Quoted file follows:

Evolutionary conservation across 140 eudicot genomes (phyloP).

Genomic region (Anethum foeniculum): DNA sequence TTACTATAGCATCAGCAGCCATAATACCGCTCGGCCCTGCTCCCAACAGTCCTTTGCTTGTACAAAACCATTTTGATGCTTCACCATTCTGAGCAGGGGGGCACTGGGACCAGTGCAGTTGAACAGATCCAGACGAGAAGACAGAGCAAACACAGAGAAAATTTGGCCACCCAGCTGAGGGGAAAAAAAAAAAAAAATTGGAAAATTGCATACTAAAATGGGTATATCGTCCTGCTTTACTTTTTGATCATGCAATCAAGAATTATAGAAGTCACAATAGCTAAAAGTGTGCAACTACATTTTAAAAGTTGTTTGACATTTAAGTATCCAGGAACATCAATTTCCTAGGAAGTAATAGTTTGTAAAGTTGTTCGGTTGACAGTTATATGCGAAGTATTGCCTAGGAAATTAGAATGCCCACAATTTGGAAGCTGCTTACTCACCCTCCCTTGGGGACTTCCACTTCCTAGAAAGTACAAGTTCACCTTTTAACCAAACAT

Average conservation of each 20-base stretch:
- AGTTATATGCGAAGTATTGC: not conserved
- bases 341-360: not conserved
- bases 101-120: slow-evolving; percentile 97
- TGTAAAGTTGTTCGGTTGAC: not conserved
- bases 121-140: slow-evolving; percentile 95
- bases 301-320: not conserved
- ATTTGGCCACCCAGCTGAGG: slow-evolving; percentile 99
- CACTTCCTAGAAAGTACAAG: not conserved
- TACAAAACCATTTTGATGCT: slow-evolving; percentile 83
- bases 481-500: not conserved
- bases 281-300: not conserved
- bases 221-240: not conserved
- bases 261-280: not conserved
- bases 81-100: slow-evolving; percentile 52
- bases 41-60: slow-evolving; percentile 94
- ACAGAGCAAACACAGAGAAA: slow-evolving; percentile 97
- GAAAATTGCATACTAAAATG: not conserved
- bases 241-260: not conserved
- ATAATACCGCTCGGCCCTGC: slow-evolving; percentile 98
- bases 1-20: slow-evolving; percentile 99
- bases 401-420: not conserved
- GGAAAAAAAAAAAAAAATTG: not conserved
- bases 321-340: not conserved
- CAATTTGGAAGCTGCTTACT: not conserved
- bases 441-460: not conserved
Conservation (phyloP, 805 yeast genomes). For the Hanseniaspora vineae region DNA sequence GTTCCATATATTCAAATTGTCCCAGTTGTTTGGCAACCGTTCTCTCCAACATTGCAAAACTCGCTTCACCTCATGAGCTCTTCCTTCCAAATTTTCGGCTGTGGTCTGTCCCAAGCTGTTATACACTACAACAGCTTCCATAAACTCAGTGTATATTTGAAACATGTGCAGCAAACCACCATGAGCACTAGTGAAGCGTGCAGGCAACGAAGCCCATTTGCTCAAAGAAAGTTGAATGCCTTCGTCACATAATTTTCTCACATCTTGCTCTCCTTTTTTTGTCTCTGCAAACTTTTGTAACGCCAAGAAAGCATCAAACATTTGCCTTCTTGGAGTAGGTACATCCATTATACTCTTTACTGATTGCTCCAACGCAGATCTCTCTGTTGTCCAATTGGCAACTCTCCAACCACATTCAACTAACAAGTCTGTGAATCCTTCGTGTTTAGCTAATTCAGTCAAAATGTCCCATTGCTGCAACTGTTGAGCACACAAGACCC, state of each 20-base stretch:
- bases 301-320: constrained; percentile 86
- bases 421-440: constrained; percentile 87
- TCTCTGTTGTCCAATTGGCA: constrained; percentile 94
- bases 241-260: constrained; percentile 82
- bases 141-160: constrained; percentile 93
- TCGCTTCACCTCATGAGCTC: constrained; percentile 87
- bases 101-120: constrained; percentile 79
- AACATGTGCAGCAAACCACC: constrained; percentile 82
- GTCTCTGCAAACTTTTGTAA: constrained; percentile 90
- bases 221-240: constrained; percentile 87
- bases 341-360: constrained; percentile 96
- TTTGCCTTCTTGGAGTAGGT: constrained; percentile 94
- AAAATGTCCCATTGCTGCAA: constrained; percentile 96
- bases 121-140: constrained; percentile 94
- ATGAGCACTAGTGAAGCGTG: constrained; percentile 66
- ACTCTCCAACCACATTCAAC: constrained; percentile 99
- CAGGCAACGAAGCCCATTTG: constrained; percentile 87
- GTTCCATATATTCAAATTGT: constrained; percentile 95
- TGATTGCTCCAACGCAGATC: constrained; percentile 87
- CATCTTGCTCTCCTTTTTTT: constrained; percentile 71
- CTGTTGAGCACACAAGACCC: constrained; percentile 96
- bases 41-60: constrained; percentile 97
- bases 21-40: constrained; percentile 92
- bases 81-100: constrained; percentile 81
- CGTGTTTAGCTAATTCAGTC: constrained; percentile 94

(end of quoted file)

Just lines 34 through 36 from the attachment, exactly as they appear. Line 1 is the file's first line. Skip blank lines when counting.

- bases 141-160: constrained; percentile 93
- TCGCTTCACCTCATGAGCTC: constrained; percentile 87
- bases 101-120: constrained; percentile 79